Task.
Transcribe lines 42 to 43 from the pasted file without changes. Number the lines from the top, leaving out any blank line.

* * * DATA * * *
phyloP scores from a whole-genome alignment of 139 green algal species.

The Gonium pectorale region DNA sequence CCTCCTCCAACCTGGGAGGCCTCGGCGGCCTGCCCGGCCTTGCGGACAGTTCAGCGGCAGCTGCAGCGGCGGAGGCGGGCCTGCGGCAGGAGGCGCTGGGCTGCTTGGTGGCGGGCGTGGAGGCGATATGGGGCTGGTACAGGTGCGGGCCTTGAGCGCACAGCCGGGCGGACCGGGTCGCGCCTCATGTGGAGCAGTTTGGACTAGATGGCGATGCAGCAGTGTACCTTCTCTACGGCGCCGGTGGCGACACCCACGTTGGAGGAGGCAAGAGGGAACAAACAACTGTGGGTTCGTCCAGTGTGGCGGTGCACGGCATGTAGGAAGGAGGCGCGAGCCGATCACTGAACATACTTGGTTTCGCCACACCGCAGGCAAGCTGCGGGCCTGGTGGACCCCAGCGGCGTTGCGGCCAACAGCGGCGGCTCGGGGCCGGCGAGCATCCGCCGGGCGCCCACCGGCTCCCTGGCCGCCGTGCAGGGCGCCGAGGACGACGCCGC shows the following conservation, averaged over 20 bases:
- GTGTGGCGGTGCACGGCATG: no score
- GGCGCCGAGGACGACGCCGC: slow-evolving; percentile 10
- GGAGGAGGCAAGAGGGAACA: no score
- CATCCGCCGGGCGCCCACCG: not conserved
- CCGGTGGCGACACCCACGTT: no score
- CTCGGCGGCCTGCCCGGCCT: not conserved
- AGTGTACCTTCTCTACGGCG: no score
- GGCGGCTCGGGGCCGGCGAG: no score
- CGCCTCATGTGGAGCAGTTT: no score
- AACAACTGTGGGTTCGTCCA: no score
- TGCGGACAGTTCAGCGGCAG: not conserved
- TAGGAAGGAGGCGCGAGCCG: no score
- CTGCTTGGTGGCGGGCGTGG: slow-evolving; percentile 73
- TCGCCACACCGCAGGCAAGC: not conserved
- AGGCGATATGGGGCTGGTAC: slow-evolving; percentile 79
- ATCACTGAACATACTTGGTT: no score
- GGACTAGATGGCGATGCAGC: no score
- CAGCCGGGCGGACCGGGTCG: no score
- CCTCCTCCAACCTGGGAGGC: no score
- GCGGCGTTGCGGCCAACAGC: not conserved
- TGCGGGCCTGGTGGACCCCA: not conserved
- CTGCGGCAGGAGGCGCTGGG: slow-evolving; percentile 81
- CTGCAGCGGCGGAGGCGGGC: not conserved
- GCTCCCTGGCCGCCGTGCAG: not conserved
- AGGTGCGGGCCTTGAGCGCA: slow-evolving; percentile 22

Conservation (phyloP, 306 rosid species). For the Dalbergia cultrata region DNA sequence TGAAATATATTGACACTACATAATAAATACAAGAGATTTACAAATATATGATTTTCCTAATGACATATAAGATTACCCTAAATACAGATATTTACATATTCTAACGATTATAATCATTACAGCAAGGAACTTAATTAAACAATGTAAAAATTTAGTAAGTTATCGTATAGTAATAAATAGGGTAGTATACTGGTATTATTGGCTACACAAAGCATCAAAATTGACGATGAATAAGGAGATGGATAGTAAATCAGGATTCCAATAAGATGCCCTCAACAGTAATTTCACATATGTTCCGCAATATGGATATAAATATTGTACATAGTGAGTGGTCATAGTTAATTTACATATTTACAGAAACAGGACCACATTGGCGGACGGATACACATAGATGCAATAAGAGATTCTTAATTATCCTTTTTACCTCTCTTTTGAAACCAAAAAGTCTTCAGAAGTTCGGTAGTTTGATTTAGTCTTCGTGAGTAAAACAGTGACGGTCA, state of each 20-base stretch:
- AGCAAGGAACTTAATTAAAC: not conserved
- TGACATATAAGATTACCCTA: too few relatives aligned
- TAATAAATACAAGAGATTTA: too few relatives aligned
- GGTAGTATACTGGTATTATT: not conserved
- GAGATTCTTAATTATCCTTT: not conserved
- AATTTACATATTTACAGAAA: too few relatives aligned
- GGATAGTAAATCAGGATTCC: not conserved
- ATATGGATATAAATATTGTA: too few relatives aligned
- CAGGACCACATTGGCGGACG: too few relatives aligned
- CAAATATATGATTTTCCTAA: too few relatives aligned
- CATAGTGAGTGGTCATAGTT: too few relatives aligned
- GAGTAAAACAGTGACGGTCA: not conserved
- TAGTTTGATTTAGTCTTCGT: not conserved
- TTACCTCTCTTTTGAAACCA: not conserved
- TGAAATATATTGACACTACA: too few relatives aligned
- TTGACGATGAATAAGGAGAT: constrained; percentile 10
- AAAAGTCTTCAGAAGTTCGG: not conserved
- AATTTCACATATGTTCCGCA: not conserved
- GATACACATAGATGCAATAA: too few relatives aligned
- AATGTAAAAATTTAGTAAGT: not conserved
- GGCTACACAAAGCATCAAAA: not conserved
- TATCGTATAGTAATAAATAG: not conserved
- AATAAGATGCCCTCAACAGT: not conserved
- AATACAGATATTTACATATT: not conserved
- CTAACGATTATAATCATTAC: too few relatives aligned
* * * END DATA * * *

- TTACCTCTCTTTTGAAACCA: not conserved
- TGAAATATATTGACACTACA: too few relatives aligned